Shooting good indoor photographs is a lot trickier than shooting in broad daylight. Get things wrong and you may find your photos are blurred or have an unnatural colour cast.

Follow our simple indoor photography tips, however, and your photos stand a much better chance of looking great.

Tip 1 - Use natural light where possible

Natural light from the sun provides a much cleaner light source than artificial light from light bulbs and lamps, so where possible shoot in rooms with large windows that give you plenty of natural light.

Tip 2 - Adjust your white balance

The single biggest way to get better pictures indoors is ensure your camera’s white balance settings are set correctly. This will ensure that objects that appear white in the real world will also look white in your photos.

By getting the white balance right, other colours will also look natural and your photos will be free of unsightly colour casts.

The easiest way to do this, especially at night when you’re shooting solely under artificial lights, is to change your camera’s white balance settings from ‘Automatic’ to ‘Tungsten’.

 

Tip 3 - Avoid mixed lighting sources

Shooting in a mixture of artificial and natural light can prove especially tricky because the colour temperature of the two sources is quite different (artificial lights are much warmer). This can easily fool the white balance metering systems in digital cameras, resulting in photos with unnatural colour casts picked up from walls or curtains.

The best way to avoid this is to shoot with the lights off during daylight hours – even if it means having to bump up your ISO sensitivity a bit. Alternatively, use a tripod and a slower shutter speed.

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Tip 4 - Keep an eye on shutter speed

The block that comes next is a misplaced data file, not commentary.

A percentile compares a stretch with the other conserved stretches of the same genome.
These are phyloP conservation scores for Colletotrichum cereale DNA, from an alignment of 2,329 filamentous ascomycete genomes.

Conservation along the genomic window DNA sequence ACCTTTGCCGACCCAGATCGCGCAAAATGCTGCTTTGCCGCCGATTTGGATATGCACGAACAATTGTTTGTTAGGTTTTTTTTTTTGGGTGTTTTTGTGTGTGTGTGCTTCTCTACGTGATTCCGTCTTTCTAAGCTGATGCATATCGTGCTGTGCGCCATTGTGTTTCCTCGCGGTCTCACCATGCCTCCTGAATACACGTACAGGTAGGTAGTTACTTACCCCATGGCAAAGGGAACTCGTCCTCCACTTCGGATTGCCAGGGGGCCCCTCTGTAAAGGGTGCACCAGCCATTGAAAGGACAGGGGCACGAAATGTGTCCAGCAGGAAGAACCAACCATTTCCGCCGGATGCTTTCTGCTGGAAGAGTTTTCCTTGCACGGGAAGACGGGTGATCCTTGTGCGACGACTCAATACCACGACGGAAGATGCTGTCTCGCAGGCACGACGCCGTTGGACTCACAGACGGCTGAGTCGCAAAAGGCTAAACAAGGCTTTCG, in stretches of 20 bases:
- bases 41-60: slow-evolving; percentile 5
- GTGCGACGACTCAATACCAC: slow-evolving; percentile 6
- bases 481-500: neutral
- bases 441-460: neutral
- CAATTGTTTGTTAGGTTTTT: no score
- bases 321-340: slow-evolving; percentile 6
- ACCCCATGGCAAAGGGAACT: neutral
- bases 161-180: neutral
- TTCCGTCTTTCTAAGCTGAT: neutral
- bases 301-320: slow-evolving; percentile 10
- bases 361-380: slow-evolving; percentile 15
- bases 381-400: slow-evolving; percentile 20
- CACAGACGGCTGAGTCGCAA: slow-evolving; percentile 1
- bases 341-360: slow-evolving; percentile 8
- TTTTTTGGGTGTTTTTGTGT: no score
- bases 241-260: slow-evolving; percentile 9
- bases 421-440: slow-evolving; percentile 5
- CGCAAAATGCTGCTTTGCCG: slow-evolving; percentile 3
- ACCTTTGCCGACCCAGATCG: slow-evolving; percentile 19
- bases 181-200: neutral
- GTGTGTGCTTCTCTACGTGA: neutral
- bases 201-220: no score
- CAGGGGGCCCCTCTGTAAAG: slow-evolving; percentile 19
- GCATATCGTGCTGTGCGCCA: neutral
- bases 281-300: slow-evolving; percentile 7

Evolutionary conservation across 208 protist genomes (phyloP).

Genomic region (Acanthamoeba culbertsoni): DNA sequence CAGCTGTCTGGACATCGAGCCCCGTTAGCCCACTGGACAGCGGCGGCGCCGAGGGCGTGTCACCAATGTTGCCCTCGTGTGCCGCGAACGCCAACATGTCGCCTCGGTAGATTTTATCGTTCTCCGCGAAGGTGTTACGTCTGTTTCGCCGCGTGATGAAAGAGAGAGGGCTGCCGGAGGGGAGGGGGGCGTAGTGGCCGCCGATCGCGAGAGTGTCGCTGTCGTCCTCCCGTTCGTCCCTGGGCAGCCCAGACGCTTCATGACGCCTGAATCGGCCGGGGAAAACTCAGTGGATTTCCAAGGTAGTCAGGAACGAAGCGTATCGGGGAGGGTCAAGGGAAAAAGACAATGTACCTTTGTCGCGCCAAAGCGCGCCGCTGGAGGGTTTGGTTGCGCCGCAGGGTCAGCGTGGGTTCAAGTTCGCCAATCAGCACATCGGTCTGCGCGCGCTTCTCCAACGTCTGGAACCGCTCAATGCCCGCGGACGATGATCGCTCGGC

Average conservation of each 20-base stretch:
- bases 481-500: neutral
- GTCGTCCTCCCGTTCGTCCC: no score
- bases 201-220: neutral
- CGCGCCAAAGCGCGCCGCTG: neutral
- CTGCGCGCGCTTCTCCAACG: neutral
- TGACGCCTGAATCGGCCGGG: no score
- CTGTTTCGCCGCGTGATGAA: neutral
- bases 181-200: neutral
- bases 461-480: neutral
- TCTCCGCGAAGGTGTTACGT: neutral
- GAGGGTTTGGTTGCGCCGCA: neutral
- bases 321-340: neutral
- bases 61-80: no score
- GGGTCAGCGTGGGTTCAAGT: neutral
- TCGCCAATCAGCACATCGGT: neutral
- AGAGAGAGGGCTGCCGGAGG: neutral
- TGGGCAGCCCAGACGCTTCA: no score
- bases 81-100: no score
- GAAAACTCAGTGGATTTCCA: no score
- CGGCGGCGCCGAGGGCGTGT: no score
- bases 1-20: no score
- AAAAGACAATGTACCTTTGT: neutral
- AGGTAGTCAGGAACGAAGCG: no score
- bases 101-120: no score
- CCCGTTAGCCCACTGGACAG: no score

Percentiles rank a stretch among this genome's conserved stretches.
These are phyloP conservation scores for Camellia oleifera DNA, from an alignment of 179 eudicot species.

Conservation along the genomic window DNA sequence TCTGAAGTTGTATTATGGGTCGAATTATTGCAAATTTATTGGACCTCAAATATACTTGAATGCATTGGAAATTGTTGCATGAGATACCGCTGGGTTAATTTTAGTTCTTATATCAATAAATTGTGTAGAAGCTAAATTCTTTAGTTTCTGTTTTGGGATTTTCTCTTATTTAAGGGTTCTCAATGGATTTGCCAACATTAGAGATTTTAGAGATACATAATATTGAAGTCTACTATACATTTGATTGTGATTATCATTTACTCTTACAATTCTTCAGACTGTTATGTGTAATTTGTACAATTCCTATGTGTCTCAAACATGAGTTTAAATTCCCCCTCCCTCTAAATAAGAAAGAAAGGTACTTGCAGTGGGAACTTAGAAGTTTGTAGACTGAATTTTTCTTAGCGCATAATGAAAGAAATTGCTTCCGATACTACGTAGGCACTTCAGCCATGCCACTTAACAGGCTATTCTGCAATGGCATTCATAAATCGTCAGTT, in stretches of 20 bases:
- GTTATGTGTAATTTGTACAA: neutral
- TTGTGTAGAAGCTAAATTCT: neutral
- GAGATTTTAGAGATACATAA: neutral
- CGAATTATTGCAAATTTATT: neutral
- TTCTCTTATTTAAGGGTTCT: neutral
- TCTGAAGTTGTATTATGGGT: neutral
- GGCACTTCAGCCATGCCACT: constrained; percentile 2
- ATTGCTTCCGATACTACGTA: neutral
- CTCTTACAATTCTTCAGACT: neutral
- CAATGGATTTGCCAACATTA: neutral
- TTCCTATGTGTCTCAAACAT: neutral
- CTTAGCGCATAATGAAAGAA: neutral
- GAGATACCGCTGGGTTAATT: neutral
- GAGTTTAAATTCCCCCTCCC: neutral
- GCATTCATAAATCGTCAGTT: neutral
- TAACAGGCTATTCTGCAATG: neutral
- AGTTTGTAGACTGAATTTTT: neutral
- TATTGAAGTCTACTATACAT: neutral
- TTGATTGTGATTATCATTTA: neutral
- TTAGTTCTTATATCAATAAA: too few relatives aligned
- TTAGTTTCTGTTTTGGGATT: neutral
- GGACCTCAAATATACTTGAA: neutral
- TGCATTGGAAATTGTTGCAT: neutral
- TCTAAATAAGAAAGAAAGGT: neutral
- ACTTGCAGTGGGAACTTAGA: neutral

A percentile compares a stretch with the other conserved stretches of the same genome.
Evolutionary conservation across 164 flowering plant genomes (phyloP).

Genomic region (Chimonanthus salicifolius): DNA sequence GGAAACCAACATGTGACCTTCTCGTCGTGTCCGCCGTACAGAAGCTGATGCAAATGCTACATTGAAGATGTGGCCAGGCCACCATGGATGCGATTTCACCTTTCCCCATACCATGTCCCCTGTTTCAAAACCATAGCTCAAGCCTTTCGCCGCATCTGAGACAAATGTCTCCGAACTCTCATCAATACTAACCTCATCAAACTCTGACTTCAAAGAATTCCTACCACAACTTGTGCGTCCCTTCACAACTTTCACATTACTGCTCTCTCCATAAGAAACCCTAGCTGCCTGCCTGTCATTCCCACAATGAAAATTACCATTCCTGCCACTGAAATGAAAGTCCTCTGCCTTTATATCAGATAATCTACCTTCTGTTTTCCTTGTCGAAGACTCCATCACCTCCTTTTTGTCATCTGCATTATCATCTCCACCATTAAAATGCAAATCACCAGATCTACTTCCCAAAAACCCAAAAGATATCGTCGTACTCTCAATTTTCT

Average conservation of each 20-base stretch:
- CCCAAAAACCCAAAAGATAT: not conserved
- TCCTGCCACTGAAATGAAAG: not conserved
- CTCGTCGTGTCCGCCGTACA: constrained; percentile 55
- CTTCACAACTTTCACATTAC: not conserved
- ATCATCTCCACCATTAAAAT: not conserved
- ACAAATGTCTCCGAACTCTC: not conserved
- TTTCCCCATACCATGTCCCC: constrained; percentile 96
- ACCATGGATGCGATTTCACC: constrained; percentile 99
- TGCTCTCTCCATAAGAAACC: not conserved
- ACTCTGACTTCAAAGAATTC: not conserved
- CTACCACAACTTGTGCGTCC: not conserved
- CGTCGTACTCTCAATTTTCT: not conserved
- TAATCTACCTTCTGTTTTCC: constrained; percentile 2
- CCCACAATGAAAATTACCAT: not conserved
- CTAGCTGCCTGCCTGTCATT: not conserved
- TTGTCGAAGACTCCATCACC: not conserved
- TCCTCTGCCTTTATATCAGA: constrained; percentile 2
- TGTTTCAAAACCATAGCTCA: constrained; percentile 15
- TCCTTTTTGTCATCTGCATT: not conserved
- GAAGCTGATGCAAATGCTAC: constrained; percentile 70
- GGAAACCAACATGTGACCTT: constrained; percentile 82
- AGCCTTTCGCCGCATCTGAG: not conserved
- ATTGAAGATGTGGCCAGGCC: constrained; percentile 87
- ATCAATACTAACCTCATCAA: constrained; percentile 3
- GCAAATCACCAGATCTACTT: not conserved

Speaking of shutter speed, this is another area where indoor shots often fall down in quality. If your camera is set to Automatic and the light isn’t great then your camera may well select too slow a shutter speed, resulting in blurry photos. In order to avoid this happening you have a couple of options: either raise the ISO sensitivity a bit (but not so much that your photos become a noisy, pixelated mess), or place your camera on a tripod. Alternatively, you could also choose to use the built-in flash. On which note…

 

Tip 5 - Use flash sparingly

Using flash is the most obvious solution when faced with poor light indoors, however it does comes with its own set of problems. The white light it emits can bounce around off beige or magnolia coloured walls, causing unsightly colour casts in your photos.

Built-in front-facing flashguns can also produce unattractively harsh shadows when used indoors, so you may want to consider disabling flash altogether and boosting your ISO sensitivity instead.

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Tip 6 - Point your flash upwards

External flash units for DSLR or compact system cameras can be angled through 90 degrees or more, so if you have one, try pointing it upwards to bounce its light off the ceiling. This will help to diffuse the light and make it softer and less prone to producing harsh shadows. This obviously works best with white ceilings, but do watch out for colour hues that might be caused by brightly-coloured painted ceilings.

 

Tip 7 - Use window light creatively

If you’re shooting a portrait, try positioning your subject so that they are facing into a window, with their face lit by natural light. You don’t have to shoot them straight-on either; three-quarter portraits done in this way can look really impressive.

Tip 8 - Avoid messy backgrounds

If you’re shooting people indoors then try and place them against a wall. Be especially wary of messy, cluttered backgrounds that could distract from the main subject and ruin your image.

Tip 9 - Build a makeshift home studio

If you’re looking to photograph a small object, for example something you intend to sell on eBay, then try making a makeshift home studio rather than just shooting it on the floor or carpet.

All you really need are two sheets of white cardboard or paper. Place one face down on the floor and stand the other at about 90 degrees to it and voila – you have a makeshift home studio that enables you to shoot small objects against a white background.

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